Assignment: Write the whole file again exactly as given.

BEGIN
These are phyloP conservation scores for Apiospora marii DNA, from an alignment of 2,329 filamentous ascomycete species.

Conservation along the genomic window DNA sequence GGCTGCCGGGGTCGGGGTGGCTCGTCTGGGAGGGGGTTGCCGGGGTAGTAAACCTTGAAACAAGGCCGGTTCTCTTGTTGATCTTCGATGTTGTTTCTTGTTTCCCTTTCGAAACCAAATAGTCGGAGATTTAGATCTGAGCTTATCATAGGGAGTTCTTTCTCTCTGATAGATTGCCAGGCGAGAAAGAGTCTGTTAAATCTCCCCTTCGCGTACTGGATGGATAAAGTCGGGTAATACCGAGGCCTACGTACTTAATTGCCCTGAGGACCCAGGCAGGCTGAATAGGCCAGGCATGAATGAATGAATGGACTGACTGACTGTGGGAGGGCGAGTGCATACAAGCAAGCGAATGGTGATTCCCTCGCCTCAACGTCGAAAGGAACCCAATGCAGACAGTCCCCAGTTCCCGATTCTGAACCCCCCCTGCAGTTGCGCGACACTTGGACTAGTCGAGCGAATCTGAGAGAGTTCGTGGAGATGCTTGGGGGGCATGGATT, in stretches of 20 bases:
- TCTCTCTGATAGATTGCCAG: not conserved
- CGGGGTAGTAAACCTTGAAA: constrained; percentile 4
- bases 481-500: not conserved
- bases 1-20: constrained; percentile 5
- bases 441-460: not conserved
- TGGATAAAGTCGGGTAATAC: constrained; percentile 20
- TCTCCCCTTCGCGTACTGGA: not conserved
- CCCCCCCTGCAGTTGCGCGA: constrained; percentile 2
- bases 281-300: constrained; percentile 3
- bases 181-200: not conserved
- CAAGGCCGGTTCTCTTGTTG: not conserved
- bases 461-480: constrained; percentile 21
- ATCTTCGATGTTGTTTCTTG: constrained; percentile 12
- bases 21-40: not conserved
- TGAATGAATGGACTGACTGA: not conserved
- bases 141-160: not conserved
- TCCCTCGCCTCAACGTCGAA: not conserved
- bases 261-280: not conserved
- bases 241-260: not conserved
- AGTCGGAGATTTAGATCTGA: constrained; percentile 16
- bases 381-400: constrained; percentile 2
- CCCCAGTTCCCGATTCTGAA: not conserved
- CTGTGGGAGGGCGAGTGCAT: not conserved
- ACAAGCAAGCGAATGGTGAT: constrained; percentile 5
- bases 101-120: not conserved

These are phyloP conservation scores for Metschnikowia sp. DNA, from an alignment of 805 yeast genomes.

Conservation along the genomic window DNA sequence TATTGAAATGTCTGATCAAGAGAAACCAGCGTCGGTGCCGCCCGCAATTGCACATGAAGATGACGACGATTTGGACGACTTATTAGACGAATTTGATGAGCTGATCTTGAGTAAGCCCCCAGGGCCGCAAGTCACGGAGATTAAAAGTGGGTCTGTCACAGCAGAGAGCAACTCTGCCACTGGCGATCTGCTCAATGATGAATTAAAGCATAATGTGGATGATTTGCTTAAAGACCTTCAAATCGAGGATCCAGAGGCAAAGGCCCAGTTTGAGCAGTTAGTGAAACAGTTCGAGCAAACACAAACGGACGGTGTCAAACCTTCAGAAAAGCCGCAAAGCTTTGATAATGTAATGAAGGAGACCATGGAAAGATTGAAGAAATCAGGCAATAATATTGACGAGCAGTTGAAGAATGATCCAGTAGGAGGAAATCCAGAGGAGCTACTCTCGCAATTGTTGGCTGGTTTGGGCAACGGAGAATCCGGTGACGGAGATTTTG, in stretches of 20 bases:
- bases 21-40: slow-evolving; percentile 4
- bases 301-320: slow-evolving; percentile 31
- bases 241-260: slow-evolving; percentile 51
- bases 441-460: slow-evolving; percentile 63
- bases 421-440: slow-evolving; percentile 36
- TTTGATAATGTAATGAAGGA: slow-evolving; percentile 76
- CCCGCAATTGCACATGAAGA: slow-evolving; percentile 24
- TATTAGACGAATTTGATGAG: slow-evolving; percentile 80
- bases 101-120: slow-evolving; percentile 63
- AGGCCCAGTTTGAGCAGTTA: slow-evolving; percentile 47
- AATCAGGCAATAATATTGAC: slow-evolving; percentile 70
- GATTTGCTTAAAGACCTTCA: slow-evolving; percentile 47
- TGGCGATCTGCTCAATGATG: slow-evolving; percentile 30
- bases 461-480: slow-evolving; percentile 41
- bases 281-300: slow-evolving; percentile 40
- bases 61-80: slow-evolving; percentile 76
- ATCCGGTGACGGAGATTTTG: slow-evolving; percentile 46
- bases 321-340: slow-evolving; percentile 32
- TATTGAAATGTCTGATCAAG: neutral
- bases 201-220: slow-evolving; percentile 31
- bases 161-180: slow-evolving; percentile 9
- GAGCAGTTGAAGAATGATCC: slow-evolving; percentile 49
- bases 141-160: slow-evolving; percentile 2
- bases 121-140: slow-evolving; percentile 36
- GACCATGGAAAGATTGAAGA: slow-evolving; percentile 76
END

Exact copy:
These are phyloP conservation scores for Apiospora marii DNA, from an alignment of 2,329 filamentous ascomycete species.

Conservation along the genomic window DNA sequence GGCTGCCGGGGTCGGGGTGGCTCGTCTGGGAGGGGGTTGCCGGGGTAGTAAACCTTGAAACAAGGCCGGTTCTCTTGTTGATCTTCGATGTTGTTTCTTGTTTCCCTTTCGAAACCAAATAGTCGGAGATTTAGATCTGAGCTTATCATAGGGAGTTCTTTCTCTCTGATAGATTGCCAGGCGAGAAAGAGTCTGTTAAATCTCCCCTTCGCGTACTGGATGGATAAAGTCGGGTAATACCGAGGCCTACGTACTTAATTGCCCTGAGGACCCAGGCAGGCTGAATAGGCCAGGCATGAATGAATGAATGGACTGACTGACTGTGGGAGGGCGAGTGCATACAAGCAAGCGAATGGTGATTCCCTCGCCTCAACGTCGAAAGGAACCCAATGCAGACAGTCCCCAGTTCCCGATTCTGAACCCCCCCTGCAGTTGCGCGACACTTGGACTAGTCGAGCGAATCTGAGAGAGTTCGTGGAGATGCTTGGGGGGCATGGATT, in stretches of 20 bases:
- TCTCTCTGATAGATTGCCAG: not conserved
- CGGGGTAGTAAACCTTGAAA: constrained; percentile 4
- bases 481-500: not conserved
- bases 1-20: constrained; percentile 5
- bases 441-460: not conserved
- TGGATAAAGTCGGGTAATAC: constrained; percentile 20
- TCTCCCCTTCGCGTACTGGA: not conserved
- CCCCCCCTGCAGTTGCGCGA: constrained; percentile 2
- bases 281-300: constrained; percentile 3
- bases 181-200: not conserved
- CAAGGCCGGTTCTCTTGTTG: not conserved
- bases 461-480: constrained; percentile 21
- ATCTTCGATGTTGTTTCTTG: constrained; percentile 12
- bases 21-40: not conserved
- TGAATGAATGGACTGACTGA: not conserved
- bases 141-160: not conserved
- TCCCTCGCCTCAACGTCGAA: not conserved
- bases 261-280: not conserved
- bases 241-260: not conserved
- AGTCGGAGATTTAGATCTGA: constrained; percentile 16
- bases 381-400: constrained; percentile 2
- CCCCAGTTCCCGATTCTGAA: not conserved
- CTGTGGGAGGGCGAGTGCAT: not conserved
- ACAAGCAAGCGAATGGTGAT: constrained; percentile 5
- bases 101-120: not conserved

These are phyloP conservation scores for Metschnikowia sp. DNA, from an alignment of 805 yeast genomes.

Conservation along the genomic window DNA sequence TATTGAAATGTCTGATCAAGAGAAACCAGCGTCGGTGCCGCCCGCAATTGCACATGAAGATGACGACGATTTGGACGACTTATTAGACGAATTTGATGAGCTGATCTTGAGTAAGCCCCCAGGGCCGCAAGTCACGGAGATTAAAAGTGGGTCTGTCACAGCAGAGAGCAACTCTGCCACTGGCGATCTGCTCAATGATGAATTAAAGCATAATGTGGATGATTTGCTTAAAGACCTTCAAATCGAGGATCCAGAGGCAAAGGCCCAGTTTGAGCAGTTAGTGAAACAGTTCGAGCAAACACAAACGGACGGTGTCAAACCTTCAGAAAAGCCGCAAAGCTTTGATAATGTAATGAAGGAGACCATGGAAAGATTGAAGAAATCAGGCAATAATATTGACGAGCAGTTGAAGAATGATCCAGTAGGAGGAAATCCAGAGGAGCTACTCTCGCAATTGTTGGCTGGTTTGGGCAACGGAGAATCCGGTGACGGAGATTTTG, in stretches of 20 bases:
- bases 21-40: slow-evolving; percentile 4
- bases 301-320: slow-evolving; percentile 31
- bases 241-260: slow-evolving; percentile 51
- bases 441-460: slow-evolving; percentile 63
- bases 421-440: slow-evolving; percentile 36
- TTTGATAATGTAATGAAGGA: slow-evolving; percentile 76
- CCCGCAATTGCACATGAAGA: slow-evolving; percentile 24
- TATTAGACGAATTTGATGAG: slow-evolving; percentile 80
- bases 101-120: slow-evolving; percentile 63
- AGGCCCAGTTTGAGCAGTTA: slow-evolving; percentile 47
- AATCAGGCAATAATATTGAC: slow-evolving; percentile 70
- GATTTGCTTAAAGACCTTCA: slow-evolving; percentile 47
- TGGCGATCTGCTCAATGATG: slow-evolving; percentile 30
- bases 461-480: slow-evolving; percentile 41
- bases 281-300: slow-evolving; percentile 40
- bases 61-80: slow-evolving; percentile 76
- ATCCGGTGACGGAGATTTTG: slow-evolving; percentile 46
- bases 321-340: slow-evolving; percentile 32
- TATTGAAATGTCTGATCAAG: neutral
- bases 201-220: slow-evolving; percentile 31
- bases 161-180: slow-evolving; percentile 9
- GAGCAGTTGAAGAATGATCC: slow-evolving; percentile 49
- bases 141-160: slow-evolving; percentile 2
- bases 121-140: slow-evolving; percentile 36
- GACCATGGAAAGATTGAAGA: slow-evolving; percentile 76